Pastor’s Friday Comments (11.13.20)

“The evil that men do lives after them; the good is oft interred with their bones.”  William Shakespeare

This might be a good time to survey the collective damage that has been done to our culture and our people by the vitriol, duplicity, disregard for morality, and intentional division that have been part of our national experience for many years now. It is also a critical time to remember that the influence of the people to whom we personally relate – parents, teachers, co-workers, neighbors, fellow believers – is far greater than that of any politician or of all public figures put together. 

So, in the words of Crosby, Stills, Nash and Young, teach your children well – and know they love you.  And pray they don’t mess it up the way we have. 

You know the things you should be teaching already, but they bear repeating in our troubled age. And for those of us who are Christians, they are part of the conduct that Christ expects of his disciples. Sad to have to write them down, but here is a partial list of reminders:

Character matters. 

Integrity is a consistency between what you say and how you act, and if you don’t have integrity you shouldn’t try to lead anyone.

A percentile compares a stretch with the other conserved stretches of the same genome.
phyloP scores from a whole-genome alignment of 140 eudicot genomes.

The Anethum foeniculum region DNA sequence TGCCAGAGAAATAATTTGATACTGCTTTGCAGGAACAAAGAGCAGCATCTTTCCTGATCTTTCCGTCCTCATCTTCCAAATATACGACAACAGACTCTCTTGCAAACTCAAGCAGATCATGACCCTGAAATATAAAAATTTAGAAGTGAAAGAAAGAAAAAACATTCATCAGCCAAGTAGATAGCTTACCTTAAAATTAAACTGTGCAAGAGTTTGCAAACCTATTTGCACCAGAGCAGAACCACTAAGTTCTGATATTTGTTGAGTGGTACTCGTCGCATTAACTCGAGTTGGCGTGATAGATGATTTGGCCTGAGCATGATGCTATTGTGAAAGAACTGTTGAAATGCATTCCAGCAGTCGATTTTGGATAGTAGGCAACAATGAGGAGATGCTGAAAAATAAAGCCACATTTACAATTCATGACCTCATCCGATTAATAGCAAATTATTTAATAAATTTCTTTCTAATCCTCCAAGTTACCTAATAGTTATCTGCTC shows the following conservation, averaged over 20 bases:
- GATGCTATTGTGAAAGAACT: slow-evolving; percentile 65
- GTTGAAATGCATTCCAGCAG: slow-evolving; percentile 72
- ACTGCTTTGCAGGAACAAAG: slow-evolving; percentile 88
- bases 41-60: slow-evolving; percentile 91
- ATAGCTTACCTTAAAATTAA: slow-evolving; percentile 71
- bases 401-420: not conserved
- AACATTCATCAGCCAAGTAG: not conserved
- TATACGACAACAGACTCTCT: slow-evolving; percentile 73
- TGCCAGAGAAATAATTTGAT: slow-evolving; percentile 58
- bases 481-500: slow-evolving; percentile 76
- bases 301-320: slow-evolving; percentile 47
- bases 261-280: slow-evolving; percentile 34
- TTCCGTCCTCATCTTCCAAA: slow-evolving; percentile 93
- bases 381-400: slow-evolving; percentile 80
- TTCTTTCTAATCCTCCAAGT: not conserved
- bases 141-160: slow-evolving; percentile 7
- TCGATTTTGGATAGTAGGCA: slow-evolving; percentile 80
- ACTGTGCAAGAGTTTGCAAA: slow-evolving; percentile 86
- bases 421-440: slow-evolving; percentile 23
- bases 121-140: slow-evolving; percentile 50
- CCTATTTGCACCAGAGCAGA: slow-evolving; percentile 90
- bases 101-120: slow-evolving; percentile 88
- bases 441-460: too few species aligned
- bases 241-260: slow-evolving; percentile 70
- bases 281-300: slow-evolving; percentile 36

Honesty really is the best policy.

Every individual deserves to be treated with respect. (The Christian’s way of saying this is, every individual is a person of worth, created in the image of God.) No one is more deserving of respect because of their power or influence; no one is less deserving because of their poverty, ethnicity, or lack of prominence.

Making fun of anyone for something they cannot control is wrong. Giving people nicknames in an attempt to demean them is both juvenile and sad.

No one should be treated as an object, placed before you for your pleasure.

To the fullest extent that it is in your power, bring people together, even if it might be in your own immediate interest to push them apart.

Demonstrations of overt faith and religious objects are not props. If you choose to practice religion, keep in mind the admonition of Jesus not to do it so other people can be impressed.

Recognize and accept that you are not the center of the universe. If you are a follower of Jesus and pay attention to what he taught, you will see that humility and servanthood are to be your way of life. 

Own up to your mistakes. Seeking forgiveness is a sign of strength, not weakness.

No one – I mean no one – wants to hear you whine.

“The earth is the Lord’s and everything in it” (Psalm 24:1). We’re just stewards and we have the responsibility of leaving an inhabitable planet for the next generation. Take care of the earth.

Don’t assume that any individual is responsible for cultural decline. Usually the person out front is the symptom, not the disease.

The only person you can truly control is you, but if you do that well, others will notice. It can make a difference. If that path was good enough for Jesus, it should be good enough for us.